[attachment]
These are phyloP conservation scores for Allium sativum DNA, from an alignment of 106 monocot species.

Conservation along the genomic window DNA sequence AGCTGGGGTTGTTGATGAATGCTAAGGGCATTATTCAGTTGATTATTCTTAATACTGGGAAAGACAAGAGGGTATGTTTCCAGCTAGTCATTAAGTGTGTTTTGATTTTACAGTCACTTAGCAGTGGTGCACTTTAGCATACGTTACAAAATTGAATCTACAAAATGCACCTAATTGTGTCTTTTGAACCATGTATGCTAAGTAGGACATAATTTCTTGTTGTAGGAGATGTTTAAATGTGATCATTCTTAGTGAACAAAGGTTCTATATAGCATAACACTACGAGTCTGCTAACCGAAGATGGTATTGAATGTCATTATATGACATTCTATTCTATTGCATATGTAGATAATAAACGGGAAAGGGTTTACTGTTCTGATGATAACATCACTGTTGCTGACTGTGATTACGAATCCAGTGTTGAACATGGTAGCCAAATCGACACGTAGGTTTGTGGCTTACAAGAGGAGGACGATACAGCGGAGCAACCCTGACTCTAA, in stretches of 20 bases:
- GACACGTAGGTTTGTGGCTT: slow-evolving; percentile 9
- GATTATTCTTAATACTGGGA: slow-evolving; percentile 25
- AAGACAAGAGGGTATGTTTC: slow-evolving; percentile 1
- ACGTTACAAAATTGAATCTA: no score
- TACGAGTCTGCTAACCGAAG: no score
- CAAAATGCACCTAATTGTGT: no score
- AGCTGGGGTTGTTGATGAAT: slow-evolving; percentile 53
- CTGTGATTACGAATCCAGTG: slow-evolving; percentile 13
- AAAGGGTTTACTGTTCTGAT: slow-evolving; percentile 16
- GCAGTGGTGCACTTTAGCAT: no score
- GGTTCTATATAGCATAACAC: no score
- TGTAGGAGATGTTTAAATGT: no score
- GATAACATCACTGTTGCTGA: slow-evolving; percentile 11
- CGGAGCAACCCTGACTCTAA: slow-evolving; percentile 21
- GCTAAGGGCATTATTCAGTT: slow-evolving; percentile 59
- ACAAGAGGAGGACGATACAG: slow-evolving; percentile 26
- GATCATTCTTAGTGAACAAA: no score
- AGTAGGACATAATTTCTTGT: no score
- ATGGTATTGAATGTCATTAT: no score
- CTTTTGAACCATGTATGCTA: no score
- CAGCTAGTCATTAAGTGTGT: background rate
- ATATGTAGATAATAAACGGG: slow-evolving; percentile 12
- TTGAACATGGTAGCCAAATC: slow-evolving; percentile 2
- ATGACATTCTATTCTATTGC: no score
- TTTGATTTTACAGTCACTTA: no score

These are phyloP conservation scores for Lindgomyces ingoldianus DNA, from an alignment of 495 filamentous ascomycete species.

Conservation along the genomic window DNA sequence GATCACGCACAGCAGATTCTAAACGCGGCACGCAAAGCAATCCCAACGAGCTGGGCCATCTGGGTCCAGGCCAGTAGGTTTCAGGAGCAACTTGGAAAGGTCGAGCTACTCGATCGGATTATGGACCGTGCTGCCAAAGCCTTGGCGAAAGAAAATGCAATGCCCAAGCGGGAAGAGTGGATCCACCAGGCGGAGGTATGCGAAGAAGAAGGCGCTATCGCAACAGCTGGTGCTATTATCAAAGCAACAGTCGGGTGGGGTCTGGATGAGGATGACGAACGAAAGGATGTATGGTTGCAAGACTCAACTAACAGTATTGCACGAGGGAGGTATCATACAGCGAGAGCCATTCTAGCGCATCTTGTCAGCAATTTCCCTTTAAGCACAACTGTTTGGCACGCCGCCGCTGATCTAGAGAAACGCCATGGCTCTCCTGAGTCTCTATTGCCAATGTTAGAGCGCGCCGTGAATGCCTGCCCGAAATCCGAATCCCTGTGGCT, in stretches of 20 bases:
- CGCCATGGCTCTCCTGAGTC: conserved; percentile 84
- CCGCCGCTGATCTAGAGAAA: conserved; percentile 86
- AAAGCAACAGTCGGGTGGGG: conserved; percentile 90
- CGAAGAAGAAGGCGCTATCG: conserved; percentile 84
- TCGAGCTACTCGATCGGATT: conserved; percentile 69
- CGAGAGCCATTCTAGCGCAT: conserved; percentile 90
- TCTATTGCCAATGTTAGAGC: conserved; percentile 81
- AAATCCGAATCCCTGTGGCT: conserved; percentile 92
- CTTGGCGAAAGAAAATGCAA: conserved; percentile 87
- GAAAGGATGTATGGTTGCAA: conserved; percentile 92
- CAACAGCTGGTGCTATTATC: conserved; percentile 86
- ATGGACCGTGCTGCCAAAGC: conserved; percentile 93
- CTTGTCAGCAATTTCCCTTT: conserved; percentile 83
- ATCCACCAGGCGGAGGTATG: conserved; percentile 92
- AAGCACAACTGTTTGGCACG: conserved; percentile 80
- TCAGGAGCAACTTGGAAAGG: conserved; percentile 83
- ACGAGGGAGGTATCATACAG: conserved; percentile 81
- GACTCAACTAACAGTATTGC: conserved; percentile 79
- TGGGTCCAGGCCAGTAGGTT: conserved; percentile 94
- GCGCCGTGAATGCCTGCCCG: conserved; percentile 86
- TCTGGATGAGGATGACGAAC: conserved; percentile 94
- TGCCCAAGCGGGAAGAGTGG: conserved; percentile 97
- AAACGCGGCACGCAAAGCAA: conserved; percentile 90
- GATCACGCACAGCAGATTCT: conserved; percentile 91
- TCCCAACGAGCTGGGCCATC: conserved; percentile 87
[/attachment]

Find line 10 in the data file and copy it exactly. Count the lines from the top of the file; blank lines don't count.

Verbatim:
- CTGTGATTACGAATCCAGTG: slow-evolving; percentile 13